Of course there are potential disadvantages associated with variable pay.  Budgeting is difficult and it is vital that all performance criteria, measures and standards are made very clear and defensible to all parties. As more employees operate in a service capacity, with no physical product that can be exactly measured, getting agreement from everyone regarding productivity and outcomes during a performance period can be challenging.

Talent retention continues to be a top priority for companies and human resources with hiring and new job creation still at a low.  Compensation can be one of your most important communication tools used to send a message about your organization’s expectations and goal achievement rewards.  Your compensation philosophy should be aligned with the organization’s mission and vision.  A well written compensation philosophy drives organizational success by aligning compensation plans with business strategy.  It provides the foundation for plan design and administration and anchors current and future plans to the company’s culture and values.  It provides the “why” when employees question compensation practices, serving as a helpful communication tool for reward determination.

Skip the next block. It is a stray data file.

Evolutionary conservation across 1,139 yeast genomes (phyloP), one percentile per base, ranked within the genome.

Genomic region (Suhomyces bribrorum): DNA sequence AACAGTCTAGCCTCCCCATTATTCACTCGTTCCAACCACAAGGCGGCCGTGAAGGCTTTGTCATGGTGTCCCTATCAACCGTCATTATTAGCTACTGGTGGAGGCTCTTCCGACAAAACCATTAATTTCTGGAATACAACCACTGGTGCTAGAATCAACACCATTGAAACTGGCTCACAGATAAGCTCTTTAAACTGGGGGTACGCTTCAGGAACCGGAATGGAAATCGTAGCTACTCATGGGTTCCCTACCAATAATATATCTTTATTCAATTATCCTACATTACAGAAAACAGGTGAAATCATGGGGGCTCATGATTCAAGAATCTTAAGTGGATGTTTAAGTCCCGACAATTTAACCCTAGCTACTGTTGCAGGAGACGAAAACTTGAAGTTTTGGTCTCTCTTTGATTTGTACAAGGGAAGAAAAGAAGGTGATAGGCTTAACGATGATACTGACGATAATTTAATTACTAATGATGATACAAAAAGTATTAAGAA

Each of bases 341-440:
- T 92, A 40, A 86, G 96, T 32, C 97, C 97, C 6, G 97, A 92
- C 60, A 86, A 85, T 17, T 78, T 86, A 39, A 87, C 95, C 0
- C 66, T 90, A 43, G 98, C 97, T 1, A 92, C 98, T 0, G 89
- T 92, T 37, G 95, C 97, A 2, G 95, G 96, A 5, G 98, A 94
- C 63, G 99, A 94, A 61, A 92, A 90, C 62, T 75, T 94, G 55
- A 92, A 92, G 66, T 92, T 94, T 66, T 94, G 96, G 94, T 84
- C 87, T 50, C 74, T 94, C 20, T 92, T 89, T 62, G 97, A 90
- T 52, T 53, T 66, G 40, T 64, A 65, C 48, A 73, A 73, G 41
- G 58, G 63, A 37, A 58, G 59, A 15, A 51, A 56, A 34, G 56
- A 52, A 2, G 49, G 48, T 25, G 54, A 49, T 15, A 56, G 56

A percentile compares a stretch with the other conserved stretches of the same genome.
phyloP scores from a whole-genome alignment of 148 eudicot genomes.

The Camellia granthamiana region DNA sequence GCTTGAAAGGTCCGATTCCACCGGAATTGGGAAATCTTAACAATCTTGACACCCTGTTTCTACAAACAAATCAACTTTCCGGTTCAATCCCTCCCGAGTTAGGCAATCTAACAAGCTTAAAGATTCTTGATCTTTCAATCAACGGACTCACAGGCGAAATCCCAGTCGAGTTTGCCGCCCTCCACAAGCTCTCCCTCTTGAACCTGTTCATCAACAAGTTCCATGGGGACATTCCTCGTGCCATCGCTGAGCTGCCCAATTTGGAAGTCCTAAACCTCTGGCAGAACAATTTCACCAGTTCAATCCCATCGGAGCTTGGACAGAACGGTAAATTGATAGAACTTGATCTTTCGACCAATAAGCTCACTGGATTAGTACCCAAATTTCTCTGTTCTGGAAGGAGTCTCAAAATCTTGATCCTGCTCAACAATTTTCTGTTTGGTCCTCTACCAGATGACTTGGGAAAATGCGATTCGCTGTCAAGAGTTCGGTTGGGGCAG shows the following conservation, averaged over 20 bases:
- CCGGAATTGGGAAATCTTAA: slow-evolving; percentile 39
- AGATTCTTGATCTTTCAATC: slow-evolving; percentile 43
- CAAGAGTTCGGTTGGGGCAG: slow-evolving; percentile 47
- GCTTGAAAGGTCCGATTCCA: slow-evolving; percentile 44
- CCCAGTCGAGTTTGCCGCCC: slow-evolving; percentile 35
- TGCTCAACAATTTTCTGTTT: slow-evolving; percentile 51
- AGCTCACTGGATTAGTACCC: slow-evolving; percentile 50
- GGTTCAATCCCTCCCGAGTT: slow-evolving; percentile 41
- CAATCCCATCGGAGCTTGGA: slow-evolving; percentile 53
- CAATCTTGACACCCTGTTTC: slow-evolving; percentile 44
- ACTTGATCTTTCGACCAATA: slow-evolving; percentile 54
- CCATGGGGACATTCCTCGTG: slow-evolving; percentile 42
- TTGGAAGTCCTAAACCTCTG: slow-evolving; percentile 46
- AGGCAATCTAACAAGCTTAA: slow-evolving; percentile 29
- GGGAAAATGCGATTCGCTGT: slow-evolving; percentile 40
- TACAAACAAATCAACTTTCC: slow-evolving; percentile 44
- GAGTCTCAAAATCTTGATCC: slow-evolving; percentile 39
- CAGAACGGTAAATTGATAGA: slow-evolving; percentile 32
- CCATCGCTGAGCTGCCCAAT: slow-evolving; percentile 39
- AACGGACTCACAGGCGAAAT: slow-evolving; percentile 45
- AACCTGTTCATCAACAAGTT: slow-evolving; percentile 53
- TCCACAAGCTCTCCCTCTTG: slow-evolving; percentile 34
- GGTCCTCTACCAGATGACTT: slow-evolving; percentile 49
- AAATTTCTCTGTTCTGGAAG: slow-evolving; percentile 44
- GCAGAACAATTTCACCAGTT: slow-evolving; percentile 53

At WageWatch our compensation consultants can assist with your organization’s compensation needs and help you ensure that your compensation programs are supporting your company’s business strategy and objectives.  WageWatch also offers accurate, up-to-date benefit surveys, salary surveys and pay practices data that will allow you to stay current with the times. This information is highly beneficial in creating the best salary and benefits packages that meet or rival the industry standards. For more information on our services, including consulting, salary survey data, benefit survey data and market compensation reports, please call WageWatch at 888-330-9243 or contact us online .

Posted in Uncategorized on January 29th, 2014 · Comments Off on Compensation: What’s Trending in 2014

The Data Tells a Story

Determining the appropriate salary level is never as simple as we would like. The reason is that despite all the diligent work that goes into salary surveys, the resulting pay data for a given job is always a broad range.  So deciding what precisely to pay an individual takes good judgment that comes with experience.